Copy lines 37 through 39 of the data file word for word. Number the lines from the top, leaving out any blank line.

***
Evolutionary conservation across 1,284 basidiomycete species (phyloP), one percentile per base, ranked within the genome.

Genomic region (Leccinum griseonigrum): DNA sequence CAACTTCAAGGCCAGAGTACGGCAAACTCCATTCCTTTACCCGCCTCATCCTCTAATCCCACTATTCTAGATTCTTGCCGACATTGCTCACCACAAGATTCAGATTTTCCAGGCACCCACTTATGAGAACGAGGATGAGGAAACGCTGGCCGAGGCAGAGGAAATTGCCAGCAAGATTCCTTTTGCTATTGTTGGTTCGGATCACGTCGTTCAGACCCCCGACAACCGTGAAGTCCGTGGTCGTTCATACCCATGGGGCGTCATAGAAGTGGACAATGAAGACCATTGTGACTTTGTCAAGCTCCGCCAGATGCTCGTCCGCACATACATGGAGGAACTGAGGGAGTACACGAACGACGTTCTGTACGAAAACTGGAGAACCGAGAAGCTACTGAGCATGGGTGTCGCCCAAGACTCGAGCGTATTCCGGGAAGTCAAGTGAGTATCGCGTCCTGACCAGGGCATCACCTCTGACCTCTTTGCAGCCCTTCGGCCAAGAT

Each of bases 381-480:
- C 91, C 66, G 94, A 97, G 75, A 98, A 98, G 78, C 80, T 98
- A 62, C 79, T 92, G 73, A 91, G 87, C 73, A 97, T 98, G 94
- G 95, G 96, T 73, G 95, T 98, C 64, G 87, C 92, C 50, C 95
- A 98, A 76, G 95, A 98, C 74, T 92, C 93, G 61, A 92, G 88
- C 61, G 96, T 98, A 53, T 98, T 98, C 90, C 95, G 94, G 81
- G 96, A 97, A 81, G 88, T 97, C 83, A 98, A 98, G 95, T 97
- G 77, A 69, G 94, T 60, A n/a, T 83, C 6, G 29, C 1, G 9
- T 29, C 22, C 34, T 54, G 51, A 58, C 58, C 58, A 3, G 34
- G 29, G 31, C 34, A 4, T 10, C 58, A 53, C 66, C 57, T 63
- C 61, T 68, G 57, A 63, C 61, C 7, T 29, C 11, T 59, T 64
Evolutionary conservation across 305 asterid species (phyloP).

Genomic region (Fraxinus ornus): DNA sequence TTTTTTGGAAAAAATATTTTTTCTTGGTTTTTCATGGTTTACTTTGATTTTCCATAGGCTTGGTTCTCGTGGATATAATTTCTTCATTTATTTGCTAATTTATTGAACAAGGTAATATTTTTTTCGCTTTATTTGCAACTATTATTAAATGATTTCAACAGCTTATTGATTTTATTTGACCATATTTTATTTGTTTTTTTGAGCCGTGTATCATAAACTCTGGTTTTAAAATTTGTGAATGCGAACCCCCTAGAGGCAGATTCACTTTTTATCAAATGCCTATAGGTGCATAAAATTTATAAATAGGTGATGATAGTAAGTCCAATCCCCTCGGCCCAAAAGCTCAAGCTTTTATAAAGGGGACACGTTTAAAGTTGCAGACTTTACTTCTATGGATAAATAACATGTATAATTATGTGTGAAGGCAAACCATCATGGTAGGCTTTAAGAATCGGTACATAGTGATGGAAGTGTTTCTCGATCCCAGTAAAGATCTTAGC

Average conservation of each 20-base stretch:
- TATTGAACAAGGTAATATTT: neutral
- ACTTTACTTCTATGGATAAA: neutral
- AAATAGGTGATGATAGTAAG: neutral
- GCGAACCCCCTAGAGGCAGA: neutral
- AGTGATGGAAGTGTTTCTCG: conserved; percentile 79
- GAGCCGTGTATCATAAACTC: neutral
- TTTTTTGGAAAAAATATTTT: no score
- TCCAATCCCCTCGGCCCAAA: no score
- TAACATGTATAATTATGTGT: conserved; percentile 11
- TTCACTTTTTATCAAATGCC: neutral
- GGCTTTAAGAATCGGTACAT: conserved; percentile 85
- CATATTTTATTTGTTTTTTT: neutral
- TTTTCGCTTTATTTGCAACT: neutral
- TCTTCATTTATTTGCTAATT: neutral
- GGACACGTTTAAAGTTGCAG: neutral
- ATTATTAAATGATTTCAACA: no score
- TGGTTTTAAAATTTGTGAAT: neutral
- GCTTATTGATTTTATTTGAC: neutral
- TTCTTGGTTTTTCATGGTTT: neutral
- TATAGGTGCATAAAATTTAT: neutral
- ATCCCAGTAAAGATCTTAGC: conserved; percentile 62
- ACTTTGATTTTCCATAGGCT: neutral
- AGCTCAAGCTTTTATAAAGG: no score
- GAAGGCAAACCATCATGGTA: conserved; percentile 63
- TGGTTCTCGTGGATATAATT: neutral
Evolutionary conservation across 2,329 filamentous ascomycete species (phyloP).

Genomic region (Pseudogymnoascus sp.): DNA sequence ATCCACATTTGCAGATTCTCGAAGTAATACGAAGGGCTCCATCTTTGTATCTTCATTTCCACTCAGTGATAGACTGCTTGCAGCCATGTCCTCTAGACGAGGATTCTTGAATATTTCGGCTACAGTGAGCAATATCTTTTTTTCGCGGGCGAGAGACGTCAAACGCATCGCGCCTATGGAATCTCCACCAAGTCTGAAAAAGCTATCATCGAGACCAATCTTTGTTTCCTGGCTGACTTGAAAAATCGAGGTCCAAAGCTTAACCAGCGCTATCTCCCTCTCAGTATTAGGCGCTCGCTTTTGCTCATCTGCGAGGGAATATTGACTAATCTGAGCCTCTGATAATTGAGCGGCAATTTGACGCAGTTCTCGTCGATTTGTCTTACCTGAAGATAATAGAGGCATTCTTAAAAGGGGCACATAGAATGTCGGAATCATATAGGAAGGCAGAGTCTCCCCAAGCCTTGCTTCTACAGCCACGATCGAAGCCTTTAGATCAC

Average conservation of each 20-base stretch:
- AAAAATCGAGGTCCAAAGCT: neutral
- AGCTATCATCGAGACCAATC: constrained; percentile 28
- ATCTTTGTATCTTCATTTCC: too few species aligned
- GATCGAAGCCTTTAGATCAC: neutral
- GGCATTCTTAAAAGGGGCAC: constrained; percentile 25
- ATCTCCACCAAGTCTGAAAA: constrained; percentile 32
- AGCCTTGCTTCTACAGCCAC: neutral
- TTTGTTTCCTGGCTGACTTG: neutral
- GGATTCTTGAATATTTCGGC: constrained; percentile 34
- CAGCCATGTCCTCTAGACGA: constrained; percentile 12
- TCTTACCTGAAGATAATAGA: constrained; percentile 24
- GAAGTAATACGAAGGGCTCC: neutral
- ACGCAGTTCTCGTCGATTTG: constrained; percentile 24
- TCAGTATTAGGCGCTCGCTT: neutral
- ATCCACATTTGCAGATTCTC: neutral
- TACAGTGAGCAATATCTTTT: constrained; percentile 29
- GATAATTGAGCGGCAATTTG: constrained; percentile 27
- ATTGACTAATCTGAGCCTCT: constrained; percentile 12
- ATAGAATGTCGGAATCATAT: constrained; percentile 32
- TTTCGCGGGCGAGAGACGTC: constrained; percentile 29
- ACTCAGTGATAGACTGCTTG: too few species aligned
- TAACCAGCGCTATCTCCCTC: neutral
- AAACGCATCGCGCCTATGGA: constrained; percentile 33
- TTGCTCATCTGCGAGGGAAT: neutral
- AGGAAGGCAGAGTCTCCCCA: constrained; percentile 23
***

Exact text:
- ATCCCAGTAAAGATCTTAGC: conserved; percentile 62
- ACTTTGATTTTCCATAGGCT: neutral
- AGCTCAAGCTTTTATAAAGG: no score